I suggest you have a lunch packed

    One of the ways to avoid some traffic ,is to time your departure from Old Faithfull for 10 minutes before the next eruption

    During the second week of September 2019 , all campgrounds were full and they were lined up 10 deep, at 5am waiting for a campsite to become available

    Lots of free camping , 10 to 15 miles outside the park in just about any direction , most accessed by roads not suitable for large RVs and rental cars,
    but awesome for motorcycles
    #13
  14. Gustavo

    Gustavo Motociclista Errante

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    I've been to Yellowstone twice in the last couple of years. Once in June and once in September. September was much better as there were less people and traffic to deal with. Not no traffic, but easily manageable. Both times we stayed outside the park because it worked better for different reasons, but I agree with @MattLikeyBikey, if you want to maximize your Yellowstone visit, stay in the park. We stayed in Cody once, it's an hour and a half just to get to the east entrance... OTOH, there is more to do in Cody in the evening than there will be at any of the lodges/campgrounds in the park. So, your ideal place to stay will depend on what your priorities are.

    Add a +1 to driving at least to the top of Beartooth (although, that may make you wish you had ridden there... :ricky) and if you have the time, all the way down to Red Lodge. The road and scenery is completely different on either side of the pass. Add Chief Joseph Hwy to that too.

    Most tourists stay on or very close to the road. It doesn't take much of a hike to find yourself alone in the wilderness, which is amazing considering the number of people you see at the parking areas.

    I have no doubt that you can't see "everything" Yellowstone has to offer in 5 days (maybe not even 5 weeks), but if you do your research, you'll figure out quickly what are the attractions you are most interested in, so focus on those areas. You'll get a pretty good overview in 5 days. If you are like me, this will be just the trip to figure out where to go next time... :deal

    And watch out for these guys, they don't just act like they own the road, they actually do...
    [​IMG]


    Gustavo
    #14
  15. kantuckid

    kantuckid Long timer

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    Senior citizen- that would be me...:wink::gerg Stereotyping seniors will not win you friends I'm afraid. Yes, your correct that we often travel in September as do many people who don't have kids in school. Find a better thing to bitch over like bad drivers? Honestly, if I see an animal there I'm very unlikely to be the first person to stop. Back to humans of all ages. :nod
    #15
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  16. Biddles

    Biddles Suck it easy!

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    Wow thanks for all the advice as usual guys. I didn't want to say this in the first post, but I'm considering proposing to my girlfriend here. I'm trying to find the best spots to do it. Definitely plan on renting a motorcycle now.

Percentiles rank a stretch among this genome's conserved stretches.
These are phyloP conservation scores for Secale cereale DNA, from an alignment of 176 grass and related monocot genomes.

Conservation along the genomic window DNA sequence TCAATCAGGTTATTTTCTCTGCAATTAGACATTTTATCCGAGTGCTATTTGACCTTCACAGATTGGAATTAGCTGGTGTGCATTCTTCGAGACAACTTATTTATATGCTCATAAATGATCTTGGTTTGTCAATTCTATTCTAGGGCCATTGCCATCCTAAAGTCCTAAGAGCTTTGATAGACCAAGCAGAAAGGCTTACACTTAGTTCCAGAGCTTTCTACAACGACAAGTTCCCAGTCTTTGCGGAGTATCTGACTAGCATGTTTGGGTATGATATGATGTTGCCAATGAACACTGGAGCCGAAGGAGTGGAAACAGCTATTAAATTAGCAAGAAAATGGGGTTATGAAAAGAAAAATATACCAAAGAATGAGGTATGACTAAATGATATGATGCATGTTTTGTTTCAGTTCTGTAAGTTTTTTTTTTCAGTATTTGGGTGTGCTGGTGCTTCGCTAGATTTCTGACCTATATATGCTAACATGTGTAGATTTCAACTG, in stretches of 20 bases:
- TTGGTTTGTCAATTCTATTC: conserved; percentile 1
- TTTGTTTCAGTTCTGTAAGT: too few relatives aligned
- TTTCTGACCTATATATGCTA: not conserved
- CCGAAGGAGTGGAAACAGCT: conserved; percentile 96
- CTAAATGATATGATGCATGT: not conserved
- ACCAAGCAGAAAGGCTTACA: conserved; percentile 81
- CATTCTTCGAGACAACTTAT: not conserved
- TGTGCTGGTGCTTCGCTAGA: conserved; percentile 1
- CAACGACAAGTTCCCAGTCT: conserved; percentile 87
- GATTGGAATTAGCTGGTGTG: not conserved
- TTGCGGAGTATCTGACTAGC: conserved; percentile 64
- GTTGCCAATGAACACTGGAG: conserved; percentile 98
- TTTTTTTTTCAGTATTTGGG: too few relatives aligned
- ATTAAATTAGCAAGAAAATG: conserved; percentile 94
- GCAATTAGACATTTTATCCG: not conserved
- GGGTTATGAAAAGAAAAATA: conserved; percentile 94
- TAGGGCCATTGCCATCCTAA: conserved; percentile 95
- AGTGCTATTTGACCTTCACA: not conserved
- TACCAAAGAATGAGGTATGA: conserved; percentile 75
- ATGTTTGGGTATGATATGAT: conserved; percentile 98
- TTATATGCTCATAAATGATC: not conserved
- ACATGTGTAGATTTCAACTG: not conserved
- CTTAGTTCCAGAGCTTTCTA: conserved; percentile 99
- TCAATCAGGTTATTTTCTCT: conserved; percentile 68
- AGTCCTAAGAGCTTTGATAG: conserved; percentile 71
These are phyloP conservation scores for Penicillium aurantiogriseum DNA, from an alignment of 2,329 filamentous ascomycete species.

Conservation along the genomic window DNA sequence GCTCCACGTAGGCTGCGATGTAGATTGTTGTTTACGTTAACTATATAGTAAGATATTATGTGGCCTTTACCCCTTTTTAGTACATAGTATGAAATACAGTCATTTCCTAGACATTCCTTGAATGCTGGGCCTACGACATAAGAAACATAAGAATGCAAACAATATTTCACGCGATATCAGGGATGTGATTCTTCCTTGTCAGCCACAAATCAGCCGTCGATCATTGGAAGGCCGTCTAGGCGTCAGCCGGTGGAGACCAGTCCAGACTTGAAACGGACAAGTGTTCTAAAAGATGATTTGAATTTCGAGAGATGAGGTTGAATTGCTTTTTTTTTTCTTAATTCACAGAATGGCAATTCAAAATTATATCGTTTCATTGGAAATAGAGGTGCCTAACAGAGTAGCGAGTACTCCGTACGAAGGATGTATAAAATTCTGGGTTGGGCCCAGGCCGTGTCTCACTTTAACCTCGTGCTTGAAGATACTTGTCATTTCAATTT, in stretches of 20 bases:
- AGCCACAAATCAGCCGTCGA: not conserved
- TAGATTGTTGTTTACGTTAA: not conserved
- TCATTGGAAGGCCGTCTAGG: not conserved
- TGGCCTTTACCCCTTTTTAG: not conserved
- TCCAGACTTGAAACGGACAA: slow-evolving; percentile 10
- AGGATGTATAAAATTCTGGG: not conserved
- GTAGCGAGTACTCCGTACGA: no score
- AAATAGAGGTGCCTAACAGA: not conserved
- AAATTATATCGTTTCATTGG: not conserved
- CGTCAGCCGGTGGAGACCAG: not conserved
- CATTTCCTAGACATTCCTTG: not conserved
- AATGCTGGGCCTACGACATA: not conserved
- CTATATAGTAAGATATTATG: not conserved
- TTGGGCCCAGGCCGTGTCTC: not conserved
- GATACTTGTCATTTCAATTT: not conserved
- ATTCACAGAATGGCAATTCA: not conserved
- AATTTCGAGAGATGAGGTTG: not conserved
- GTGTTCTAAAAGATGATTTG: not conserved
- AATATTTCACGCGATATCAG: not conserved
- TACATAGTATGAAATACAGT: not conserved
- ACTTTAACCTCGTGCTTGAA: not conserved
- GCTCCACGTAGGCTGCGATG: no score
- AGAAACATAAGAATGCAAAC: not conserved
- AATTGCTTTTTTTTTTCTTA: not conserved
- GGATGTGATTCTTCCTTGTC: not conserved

#16
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  17. Yinzer Moto

    Yinzer Moto Long timer Supporter

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    Congratulations, plenty of epic spots to do that at. I am sure you can get someone to take your pic in front of something as you pull the ring out. Then you have an excuse to go back. I went 3 years in a row and every year, some of the features were different.

    49F6EB18-D3B2-49B3-B8C2-15861806A910.jpeg
    #17
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  18. Type301

    Type301 Adventurer Supporter

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    #18
  19. eakins

    eakins Butler Maps

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    Soak at the Boiling River Hot springs during the sunset and your world will be complete!
    Head back to Gardiner, MT for the night and you'll sleep well.
    #19
  20. eakins

    eakins Butler Maps

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    Thoughts
    - north east entrance has the most Bison
    -drive the Beartooth to Red Lodge
    - see above for a soak
    -crowds can be brutal, will be brutal. Best time? Hard to say, late September if you're lucky no snow yet. Or maybe late August as kids back in school.
    -pick area section by section to visit and stay at the next surrounding support towns as you move along.
    - stop at each area and walk and really explore. Take all the side roads and the 1 dirt road.
    -hike at times away from the crowded areas to get some peace and quiet
    -spend time in the Tetons! You might like it better. Hike along Jenny Lake. Visit Mormon Row for the pic. Do a river float. Party in Jackson. Drink at the Cowboy Bar.
    #20